This, says Burger, will limit the practice of setting up a drive from a lineout five metres from the opposition’s try-line. It is often impossible to see whether a try has been scored after such a drive and a number of time-consuming TV replays are needed.

“Therefore, you get two bites of the cherry (a penalty and the lineout throw) only if the ball is kicked into touch from without your half of the field,? he explains.


  1. The kick and scrum law is a bit over the top. Also the lineout at close quarters, that is the most exiting time for a spectator, the anticipation, anything can happen, most times something does happen. That for me was the biggest dissappointing aspect of the S14 ELV’s. You never saw attacking lineouts(Or much less for that matter).

    But as for the hands in the ruck I’m all for it.

  2. the late replacement might also be impossible to regulate as the coach can just say he is injured.

  3. Loads of sense here.

    I especially agree with the
    1. kicking duels
    2. late replacements
    3. yellow cards.

    Now we have guys with 50 tests
    to their name, of which 40 came
    in the last 20 minutes.

    This farce skews statistics –
    Ollie le Roux and Beanpole are
    good examples.

    I’ve raised these point before,
    but it’s nice to have someone
    like Freek agreeing.

    Question is: Will these suggestions
    be considered in any forum?
    I suppose :shake:

  4. That kicking law will take
    a few fullbacks out of the
    game – and maybe we can get
    creativeness back.

    I played under this law many
    moons ago. It worked well.

  5. but it does not make any sense bringing someone on with 2 minutes to go. More damaging to the player as he will not be properly warmed up and the game most certainly could already be decided.

  6. Reply to onerb @ 2:03 pm:

    Somewhere there was an article not
    too long ago about the shortest
    Springbok careers. If I remember
    correctly, there are a few under
    60 seconds.


  7. Johannesburg – Sasol (SOL), the world’s largest fuel from coal producer, is among nine firms that were on Wednesday fined a total of €676m euros or R7.9bn by Europe’s antitrust watchdog the European Commission (EC) for participating in a paraffin wax cartel.
    “Sasol’s fine was increased by 50% because it was the leader of the cartel,” the EC said in a statement.

    According to the document, Sasol will have to pay the largest fine of €318.2m or R3.7bn.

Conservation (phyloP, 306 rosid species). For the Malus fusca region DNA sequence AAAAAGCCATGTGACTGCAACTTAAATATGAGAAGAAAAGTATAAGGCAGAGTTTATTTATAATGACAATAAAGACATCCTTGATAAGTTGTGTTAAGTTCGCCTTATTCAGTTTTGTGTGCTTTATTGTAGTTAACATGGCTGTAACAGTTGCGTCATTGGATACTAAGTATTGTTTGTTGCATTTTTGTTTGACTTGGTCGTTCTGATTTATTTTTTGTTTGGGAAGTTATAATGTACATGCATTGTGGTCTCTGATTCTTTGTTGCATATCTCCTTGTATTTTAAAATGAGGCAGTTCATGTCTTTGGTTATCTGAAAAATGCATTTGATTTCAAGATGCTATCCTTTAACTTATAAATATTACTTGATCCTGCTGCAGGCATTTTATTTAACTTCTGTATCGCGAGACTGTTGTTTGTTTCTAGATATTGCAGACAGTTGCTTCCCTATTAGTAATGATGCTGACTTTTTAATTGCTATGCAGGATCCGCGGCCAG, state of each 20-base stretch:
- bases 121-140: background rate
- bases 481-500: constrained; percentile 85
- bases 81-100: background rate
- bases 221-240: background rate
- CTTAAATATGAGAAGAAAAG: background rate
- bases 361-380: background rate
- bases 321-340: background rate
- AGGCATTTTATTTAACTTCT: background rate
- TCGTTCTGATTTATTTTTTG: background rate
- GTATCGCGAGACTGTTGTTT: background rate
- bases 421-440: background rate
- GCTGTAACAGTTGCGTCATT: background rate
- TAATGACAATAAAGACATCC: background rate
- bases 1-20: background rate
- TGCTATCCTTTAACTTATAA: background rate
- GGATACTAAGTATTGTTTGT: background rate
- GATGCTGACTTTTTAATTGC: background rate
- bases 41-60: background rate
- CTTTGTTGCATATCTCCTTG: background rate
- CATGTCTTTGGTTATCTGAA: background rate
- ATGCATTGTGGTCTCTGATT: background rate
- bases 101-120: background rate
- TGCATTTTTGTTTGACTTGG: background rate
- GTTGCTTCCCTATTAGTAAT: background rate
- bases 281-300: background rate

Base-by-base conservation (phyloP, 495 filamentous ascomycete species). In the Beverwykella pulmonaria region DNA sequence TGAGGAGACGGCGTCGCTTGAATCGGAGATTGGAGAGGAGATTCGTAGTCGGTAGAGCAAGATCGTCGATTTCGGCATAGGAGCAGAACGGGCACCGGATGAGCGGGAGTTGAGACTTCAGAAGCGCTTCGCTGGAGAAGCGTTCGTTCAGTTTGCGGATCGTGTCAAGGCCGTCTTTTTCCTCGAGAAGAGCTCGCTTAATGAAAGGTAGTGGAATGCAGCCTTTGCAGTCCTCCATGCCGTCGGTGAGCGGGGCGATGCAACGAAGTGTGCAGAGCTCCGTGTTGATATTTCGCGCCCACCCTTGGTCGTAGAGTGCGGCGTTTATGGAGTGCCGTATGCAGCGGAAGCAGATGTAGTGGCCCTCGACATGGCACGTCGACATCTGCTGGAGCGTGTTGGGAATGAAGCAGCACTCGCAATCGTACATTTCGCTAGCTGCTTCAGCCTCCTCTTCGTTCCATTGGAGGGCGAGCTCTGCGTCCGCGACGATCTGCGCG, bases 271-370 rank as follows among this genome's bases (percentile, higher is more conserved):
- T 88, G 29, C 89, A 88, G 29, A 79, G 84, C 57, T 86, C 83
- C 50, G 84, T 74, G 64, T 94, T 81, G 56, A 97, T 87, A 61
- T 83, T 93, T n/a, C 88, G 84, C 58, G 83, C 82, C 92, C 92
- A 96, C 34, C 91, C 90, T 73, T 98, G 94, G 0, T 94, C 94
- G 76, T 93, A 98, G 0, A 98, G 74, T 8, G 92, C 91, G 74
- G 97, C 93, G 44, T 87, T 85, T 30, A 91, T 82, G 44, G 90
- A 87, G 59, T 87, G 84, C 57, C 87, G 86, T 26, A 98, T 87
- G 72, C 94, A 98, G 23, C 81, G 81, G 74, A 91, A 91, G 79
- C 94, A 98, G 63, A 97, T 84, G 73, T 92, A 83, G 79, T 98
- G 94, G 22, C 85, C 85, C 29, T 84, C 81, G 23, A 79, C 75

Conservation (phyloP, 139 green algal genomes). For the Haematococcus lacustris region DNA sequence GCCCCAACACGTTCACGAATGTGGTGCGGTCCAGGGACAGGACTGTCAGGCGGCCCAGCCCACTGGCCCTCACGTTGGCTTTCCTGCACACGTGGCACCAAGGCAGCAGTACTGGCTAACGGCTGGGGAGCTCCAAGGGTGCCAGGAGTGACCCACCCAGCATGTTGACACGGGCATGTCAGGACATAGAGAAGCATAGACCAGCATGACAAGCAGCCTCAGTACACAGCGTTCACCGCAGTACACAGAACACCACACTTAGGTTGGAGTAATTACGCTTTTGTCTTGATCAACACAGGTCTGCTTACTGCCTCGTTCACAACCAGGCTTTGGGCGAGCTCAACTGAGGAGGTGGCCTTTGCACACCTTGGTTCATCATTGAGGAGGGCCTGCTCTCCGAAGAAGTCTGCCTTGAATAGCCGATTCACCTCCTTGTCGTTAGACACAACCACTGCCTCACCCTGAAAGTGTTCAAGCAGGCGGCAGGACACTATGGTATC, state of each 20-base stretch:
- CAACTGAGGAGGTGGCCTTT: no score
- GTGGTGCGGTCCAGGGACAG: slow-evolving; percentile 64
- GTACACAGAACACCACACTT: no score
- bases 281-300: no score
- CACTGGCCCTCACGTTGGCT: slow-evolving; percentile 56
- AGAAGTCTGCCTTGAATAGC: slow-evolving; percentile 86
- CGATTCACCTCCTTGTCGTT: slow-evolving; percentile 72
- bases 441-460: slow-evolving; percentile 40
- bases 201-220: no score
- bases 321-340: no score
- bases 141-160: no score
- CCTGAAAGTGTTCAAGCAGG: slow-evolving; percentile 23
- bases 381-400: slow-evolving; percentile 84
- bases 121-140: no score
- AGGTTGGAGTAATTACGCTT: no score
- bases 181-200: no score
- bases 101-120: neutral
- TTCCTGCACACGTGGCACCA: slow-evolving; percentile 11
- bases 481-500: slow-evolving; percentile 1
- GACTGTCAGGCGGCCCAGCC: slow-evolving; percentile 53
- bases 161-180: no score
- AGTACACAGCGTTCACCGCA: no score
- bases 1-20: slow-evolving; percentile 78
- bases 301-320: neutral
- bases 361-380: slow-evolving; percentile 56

This is huge!

    Now the South African competition association should press ahead to fine Eskom for letting the end customer suffer because they didn’t want opposition and their infrastructure collapsing as a result.

  8. Reply to Boertjie @ 2:13 pm:

    They sold shares to blacks at half the price they sell them to anyone else(Read whites because whites are the only colour in sa that’s not black….huh??? wtf???) so you reap what you sow right?

    Nedbank also had a major BEE share program and shortly after that they were fined a huge amount for high bank charges. Vodacom is the latest company to sell shares at a good price to every tom and his dog as long as they are not white. So lets wait and see what scandal they will bring to the table.

  9. Oh yes and escom also had a major BEE shareholder drive a couple of years ago. Conspiracy theorist-me? Not if there’s facts proving me right.

  10. Reply to onerb @ 2:24 pm:

    Shares was/are sold to POC – people of Colour….But WHITE is not a colour :roll: :poop: :realangry: :pity: :blah: :WTF: :tpuke: :bangheadt:

  11. What happens to the money from the fine? I would suggest that they force SASOL to build 10 Proper schools.

  12. Reply to pietploos @ 2:27 pm:

    And this discrimation goes all
    the way, sorry to add.

    At UCT the entrance for whites
    is 91% in matric.
    Indians 88%
    Coloureds 78%
    Blacks 74%

    A non-racist society?
    My arse!

  13. yip, alot of sensible suggestions by freek.

    as for limiting countless replays, the law should be the same as TV umpire in cricket which is if there is any doubt (i.e. no picture of the ball being dotted over the line with control), then benefit of doubt passes to the defending team and it is no try.

    quite amazing to see tries awarded when the camera shots reveal nothing of the ball.

  14. Reply to cab @ 3:11 pm:

    quite amazing to see tries awarded when the camera shots reveal nothing of the ball.

    Or change the law like in that
    silly game the Yanks play:
    If the ball is over the line = try!

  15. Why not stop the stupid scrums, lineouts and kicks all together. Take tap-kicks.
    End those boring 15 phase plays. If the attacking team does not make forward progress after 6 phases turn the ball over.
    Wear helmets.
    Allow forward passes.
    Use a small ball with sharp points that you can throw 60m.
    Paint lines on the field.
    Play with trousers.
    Stop the game for TV commercials.
    Change the laws. Call them rules.

  16. Reply to fyndraai @ 3:02 pm:

    Government continuously shoots
    itself in the foot – may as well
    fine itself too.
    Just appoint a neutral auditor, get
    them to spend the money on housing.

  17. Daar het so ‘n ruk terug
    ‘n e-pos gesirkuleer met
    sneppies van politici van
    alle lande.

    Geen prys vir watter land
    s’n loshande
    die skreeulelikste was nie.

    En walglik vet ook.

  18. Reply to onerb @ 3:48 pm: The purpose of an internal audit or enquiry is to catch corruption and theft, eliminate waste and improve productivity.
    Giving yourself a fine is pointless.